Complement activation to predict Sars-CoV-2 outcome

Study code
NBR82

Lead researcher
Dr Richard Unwin

Study type
Samples and data

Institution or company
University of Manchester

Speciality area
Infection

Summary

The recent Covid-19 outbreak is one of the greatest challenges we face. Critical to how we manage this disease as we go forward is how we identify who is at risk of developing serious disease requiring hospitalisation, and who will likely have relatively minor or indeed no symptoms. This is key to management not only of cases, but also how we manage future outbreaks in respect of shielding and protecting the right groups of people.

One thing which has become clear is that those who have the most severe disease undergo a very strong immune response, which damages host tissues. A key part of this response is likely to be the complement system.

Complement is continually monitoring for disease and acts as a ‘first line’ of defence against pathogens, recognising and killing virus-infected cells and recruiting more sophisticated cells to generate antibodies etc. It is likely that the level to which complement is activated plays a significant role in the size of the immune response and therefore can predict disease severity. This is true of other infectious diseases, and indeed other strains of coronavirus infection, where suppressing complement reduces cytokine levels and symptoms.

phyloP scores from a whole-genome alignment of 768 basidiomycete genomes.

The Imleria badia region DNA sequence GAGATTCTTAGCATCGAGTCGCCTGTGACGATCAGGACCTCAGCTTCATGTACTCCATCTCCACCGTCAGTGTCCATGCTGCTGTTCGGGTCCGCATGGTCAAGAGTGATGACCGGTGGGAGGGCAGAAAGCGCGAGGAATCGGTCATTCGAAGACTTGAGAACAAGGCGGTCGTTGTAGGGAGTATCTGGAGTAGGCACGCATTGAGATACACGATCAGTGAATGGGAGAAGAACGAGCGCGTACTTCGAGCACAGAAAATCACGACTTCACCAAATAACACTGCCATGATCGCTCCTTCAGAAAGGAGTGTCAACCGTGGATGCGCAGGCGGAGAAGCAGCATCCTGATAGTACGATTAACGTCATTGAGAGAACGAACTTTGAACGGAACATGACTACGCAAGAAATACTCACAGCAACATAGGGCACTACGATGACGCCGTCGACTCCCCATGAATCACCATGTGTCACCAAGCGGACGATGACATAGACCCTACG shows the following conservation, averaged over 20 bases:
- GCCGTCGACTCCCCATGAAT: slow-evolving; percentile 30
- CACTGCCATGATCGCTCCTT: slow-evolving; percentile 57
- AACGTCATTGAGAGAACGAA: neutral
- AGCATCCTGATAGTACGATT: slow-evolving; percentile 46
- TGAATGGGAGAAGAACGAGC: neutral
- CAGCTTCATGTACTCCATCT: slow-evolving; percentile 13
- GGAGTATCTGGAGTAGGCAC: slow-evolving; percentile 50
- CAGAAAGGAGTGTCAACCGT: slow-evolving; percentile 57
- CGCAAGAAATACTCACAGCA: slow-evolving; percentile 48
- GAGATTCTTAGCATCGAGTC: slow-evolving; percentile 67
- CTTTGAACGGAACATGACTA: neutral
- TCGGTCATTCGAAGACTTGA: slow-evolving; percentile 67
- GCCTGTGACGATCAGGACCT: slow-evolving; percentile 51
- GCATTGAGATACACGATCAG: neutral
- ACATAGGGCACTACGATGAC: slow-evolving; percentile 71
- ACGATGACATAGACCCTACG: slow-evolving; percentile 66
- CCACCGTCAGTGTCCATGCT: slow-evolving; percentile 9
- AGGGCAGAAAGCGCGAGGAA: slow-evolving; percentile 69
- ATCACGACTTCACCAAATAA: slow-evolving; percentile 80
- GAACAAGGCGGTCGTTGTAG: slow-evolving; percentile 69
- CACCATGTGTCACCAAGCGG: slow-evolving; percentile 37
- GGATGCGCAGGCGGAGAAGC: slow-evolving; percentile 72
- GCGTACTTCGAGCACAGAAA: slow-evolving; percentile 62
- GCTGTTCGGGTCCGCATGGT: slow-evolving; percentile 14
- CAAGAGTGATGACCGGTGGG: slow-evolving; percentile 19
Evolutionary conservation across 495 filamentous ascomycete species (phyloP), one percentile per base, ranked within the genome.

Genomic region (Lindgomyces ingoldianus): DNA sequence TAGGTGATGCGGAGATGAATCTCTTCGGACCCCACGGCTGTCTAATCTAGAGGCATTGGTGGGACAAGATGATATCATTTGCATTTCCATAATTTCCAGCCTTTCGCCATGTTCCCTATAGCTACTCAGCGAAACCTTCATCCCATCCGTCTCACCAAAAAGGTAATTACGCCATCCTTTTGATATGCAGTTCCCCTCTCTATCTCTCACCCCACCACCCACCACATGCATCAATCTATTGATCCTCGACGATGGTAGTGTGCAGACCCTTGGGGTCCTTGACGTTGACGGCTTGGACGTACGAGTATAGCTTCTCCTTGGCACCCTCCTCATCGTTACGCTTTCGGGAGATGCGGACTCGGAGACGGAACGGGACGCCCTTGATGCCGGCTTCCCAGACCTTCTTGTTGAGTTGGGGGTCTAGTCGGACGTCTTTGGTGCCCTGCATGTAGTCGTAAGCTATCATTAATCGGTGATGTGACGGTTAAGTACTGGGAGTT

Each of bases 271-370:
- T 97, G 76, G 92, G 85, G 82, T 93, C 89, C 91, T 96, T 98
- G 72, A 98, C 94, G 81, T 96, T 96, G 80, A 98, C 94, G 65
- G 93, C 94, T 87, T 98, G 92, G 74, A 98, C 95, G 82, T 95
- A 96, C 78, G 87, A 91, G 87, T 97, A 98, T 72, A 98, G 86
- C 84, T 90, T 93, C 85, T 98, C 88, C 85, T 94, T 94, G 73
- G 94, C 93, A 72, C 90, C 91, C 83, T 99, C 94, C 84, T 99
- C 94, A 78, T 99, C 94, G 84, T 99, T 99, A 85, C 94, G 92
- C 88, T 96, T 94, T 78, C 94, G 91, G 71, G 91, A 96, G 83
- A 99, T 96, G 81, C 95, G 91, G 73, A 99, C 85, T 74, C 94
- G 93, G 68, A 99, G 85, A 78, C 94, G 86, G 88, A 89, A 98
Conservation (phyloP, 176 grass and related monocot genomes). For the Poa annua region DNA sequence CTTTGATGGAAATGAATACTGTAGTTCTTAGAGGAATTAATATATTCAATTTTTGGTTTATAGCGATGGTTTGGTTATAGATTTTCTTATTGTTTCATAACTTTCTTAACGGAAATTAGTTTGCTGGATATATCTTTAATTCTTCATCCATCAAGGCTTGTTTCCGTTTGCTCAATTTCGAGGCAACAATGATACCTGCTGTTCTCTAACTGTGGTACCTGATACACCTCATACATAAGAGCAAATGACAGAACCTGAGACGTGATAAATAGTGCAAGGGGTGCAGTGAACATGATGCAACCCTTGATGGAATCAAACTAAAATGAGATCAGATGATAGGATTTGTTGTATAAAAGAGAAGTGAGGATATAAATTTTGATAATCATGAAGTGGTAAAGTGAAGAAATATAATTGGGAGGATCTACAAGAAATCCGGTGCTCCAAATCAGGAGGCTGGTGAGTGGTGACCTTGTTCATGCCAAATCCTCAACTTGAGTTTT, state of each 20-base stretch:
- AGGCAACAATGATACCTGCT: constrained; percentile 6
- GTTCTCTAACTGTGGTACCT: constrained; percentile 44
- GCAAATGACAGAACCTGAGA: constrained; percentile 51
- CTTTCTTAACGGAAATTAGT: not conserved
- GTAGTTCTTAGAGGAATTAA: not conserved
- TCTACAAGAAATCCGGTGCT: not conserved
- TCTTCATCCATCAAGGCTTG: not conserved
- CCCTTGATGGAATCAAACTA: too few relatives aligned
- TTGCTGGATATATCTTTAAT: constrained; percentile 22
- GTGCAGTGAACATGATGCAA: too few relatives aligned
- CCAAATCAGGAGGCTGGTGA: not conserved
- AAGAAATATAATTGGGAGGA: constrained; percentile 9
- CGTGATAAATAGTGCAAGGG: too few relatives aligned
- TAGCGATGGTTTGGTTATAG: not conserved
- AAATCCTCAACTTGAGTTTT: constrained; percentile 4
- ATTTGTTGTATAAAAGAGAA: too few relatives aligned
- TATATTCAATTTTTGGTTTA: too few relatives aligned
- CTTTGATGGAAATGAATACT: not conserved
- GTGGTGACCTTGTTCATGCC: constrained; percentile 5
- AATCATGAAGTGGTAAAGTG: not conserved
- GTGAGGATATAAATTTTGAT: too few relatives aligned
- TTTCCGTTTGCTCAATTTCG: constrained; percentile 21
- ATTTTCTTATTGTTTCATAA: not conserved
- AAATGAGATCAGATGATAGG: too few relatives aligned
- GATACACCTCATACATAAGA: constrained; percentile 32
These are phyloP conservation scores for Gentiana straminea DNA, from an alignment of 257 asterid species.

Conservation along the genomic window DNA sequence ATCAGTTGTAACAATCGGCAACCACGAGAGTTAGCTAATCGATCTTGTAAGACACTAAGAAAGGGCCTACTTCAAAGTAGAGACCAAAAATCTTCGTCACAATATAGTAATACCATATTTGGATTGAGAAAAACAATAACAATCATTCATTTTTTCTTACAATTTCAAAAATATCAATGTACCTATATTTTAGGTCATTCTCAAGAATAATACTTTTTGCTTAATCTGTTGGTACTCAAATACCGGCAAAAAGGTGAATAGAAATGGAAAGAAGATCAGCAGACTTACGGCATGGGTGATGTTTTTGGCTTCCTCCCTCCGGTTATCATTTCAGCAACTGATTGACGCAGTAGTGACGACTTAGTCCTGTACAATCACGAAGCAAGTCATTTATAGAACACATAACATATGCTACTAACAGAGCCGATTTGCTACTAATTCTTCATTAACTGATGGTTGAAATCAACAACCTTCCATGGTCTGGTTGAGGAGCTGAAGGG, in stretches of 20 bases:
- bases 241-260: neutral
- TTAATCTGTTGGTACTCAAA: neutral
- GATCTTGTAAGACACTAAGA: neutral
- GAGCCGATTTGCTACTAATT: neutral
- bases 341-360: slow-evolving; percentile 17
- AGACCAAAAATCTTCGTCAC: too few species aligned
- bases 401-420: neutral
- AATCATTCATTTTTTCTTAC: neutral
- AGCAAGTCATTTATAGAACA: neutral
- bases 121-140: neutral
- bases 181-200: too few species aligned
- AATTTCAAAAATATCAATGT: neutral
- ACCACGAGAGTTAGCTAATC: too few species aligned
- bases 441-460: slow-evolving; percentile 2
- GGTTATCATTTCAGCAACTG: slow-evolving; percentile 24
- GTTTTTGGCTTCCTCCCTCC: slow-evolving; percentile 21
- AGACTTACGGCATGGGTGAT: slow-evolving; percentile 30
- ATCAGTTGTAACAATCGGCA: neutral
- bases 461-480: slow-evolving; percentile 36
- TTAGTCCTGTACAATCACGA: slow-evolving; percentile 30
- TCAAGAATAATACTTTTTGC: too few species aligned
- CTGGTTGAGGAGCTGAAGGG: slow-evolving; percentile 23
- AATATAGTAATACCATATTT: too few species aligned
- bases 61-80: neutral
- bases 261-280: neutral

In this study, we wish to use plasma samples taken from both healthy individuals, and those infected with Covid-19 who have a range of outcomes (from no symptoms to requiring ventilation) and study how complement activation drives these outcomes.

To do this, we have developed a new method which can simultaneously measure all components of the main activating pathway of the complement system – some 18 different molecules, all of which have unique functions in modifying the response to disease – to build a picture of whether and how activation of the complement system predicts severity of disease in patients infected with Covid-19.